By Bill Anderson
Romerias are a very popular event in this part of Spain, but also take place in other parts of the country and the Iberian peninsula.
It is classed as a type of pilgrimage and comes from the word romero signifying a person travelling to Rome. The travelling is be done in cars, floats, on horseback or on foot, and its destination is a sanctuary or hermitage consecrated to a religious figure honoured in that day’s feast. The image is sometimes brought to the festival site on a carriage pulled by oxen. It normally involves the procession of the image of a Saint, usually one of the Catholic Virgin images and results in , well, a big party, with lots of food and drink and very loud traditional music.
So rests the cultural lesson for today. Where am I going with this? These events are usually described as days of “Togetherness” for the community. Nothing wrong with that. But, add politicians into the equation, and they can put a stop to any ideas of “togetherness”. At a recent Romeria in Mijas, as I walked into the park where it was being held, I was immediately faced with party political banners, from 3 different parties. If you support the Socialists, go here. If you support the far right, go there, and if you are with the new political party on the block, here’s where to go.
How is it that everything politicians touch turns to doo doo? Surely if religion has any value it is about breaking down the divisions in society by a shared value system. A number of years ago, my own party (PP) decided to stop setting up a PP area because they felt that the Romeria should have nothing to do with politics but should be a time for the whole community to set aside their differences and spend time together. Some people just go to the area which is giving away the best food for free. Others wouldn’t be seen dead in the enclosure of an opposition party.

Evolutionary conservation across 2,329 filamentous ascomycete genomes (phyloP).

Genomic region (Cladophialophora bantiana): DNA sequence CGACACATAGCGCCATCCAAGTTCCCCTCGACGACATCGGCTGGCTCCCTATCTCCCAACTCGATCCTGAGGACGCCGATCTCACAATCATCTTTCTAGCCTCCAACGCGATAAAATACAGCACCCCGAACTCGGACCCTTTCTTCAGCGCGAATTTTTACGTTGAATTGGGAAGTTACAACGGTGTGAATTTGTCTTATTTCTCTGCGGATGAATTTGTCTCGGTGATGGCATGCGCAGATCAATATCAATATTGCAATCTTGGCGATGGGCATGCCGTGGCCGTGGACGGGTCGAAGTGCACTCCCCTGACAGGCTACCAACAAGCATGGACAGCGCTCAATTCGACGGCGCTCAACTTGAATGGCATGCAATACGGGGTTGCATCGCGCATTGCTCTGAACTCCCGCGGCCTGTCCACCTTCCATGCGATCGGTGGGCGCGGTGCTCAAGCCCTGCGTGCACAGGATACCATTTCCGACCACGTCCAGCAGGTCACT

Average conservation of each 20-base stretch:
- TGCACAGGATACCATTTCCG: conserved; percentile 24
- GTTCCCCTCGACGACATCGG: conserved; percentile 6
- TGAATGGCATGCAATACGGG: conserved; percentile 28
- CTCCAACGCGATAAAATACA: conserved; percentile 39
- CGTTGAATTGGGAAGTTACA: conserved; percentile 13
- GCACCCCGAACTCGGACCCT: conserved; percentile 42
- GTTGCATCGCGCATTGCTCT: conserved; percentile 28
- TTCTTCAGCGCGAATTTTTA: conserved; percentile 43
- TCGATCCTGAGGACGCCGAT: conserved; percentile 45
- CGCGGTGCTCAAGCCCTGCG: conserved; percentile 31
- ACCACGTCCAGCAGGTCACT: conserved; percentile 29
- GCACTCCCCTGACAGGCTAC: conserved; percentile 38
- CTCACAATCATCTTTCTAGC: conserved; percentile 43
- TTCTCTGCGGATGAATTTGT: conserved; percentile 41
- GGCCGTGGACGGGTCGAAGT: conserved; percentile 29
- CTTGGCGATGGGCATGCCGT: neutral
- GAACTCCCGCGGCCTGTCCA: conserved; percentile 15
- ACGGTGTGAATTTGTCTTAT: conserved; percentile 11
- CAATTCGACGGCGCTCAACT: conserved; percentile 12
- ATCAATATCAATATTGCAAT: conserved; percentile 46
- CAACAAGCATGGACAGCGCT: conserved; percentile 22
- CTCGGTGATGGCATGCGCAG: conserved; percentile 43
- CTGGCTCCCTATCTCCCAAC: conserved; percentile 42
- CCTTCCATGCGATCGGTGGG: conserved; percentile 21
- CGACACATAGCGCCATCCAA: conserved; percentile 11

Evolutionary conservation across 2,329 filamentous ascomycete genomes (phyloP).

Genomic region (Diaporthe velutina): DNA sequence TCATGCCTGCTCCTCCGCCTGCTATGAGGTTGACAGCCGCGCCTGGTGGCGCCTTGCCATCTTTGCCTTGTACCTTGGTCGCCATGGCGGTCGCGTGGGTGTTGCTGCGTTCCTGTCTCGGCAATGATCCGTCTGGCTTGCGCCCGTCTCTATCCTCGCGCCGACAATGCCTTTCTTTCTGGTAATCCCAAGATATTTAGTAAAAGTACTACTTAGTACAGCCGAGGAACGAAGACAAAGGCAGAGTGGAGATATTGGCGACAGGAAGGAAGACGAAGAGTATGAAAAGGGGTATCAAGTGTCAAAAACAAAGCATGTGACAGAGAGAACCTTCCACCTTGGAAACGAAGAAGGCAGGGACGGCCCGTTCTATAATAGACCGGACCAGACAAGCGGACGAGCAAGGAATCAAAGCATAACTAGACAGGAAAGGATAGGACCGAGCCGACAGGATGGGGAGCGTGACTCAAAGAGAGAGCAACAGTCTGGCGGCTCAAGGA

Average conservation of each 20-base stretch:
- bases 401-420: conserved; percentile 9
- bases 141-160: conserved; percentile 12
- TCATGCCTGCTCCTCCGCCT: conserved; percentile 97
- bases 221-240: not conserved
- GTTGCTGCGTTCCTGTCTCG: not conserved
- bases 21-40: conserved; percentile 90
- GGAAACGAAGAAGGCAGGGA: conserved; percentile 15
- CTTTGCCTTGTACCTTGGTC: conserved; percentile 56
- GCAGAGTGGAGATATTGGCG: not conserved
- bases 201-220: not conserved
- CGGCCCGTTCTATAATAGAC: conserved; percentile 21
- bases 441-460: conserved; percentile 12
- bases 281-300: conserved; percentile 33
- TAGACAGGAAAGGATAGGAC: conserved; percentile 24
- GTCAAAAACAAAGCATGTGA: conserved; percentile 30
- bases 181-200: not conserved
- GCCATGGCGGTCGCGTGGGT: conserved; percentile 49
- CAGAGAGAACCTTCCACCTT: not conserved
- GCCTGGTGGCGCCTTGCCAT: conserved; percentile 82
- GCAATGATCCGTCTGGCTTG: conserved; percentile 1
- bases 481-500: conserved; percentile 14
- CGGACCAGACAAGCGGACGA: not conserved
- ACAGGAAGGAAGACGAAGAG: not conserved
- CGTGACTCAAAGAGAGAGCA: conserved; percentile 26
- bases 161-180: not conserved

This takes me off in two directions. Firstly, they do the same at the Local fairs, the Ferias. Over here for a good Socialist hamburger, or here for a far right hot dog. More words fail me.
Secondly, I find the relationship between the church and the political system unhealthy, with councillors turning up to participate in Easter and other religious processions and making sure they get their photos taken doing it. More than that, there is an expectation from within their parties that they will take part. I think I broke the mould on that one. I have no problem with councillors participating but in my opinion it should reflect an act of personal faith, not an opportunity to do politics. I’m just waiting on them to stand in solidarity with the other faiths represented in Mijas, and celebrate Ramadan, Diwali, and Hanukah, but maybe ther